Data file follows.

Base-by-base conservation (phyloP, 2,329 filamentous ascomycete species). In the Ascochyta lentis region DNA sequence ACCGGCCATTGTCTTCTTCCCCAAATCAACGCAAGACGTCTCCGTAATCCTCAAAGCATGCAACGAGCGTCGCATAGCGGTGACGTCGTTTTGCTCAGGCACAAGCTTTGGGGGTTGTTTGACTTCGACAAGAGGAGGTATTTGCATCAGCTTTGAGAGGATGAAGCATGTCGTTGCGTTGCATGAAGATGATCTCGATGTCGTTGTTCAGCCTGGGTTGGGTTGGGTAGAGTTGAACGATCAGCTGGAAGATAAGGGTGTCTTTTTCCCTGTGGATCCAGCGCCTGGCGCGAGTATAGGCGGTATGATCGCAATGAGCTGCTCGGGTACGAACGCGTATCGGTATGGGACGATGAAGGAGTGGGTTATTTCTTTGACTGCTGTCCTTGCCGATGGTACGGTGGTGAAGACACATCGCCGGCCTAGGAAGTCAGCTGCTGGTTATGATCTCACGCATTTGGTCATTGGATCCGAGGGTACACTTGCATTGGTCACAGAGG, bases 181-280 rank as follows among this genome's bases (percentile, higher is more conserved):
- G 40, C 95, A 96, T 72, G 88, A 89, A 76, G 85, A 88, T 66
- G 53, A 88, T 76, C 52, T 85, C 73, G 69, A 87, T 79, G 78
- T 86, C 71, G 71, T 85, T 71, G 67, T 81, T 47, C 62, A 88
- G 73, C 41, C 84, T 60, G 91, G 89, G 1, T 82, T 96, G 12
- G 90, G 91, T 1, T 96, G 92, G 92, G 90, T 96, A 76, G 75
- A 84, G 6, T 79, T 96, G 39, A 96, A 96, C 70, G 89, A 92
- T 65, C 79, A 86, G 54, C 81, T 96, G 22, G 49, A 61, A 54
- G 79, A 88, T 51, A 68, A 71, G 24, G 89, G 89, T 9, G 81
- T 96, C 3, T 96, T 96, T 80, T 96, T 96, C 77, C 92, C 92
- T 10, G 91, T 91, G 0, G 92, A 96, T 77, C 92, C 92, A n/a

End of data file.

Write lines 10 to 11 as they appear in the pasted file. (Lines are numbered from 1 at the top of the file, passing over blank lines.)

- T 96, C 3, T 96, T 96, T 80, T 96, T 96, C 77, C 92, C 92
- T 10, G 91, T 91, G 0, G 92, A 96, T 77, C 92, C 92, A n/a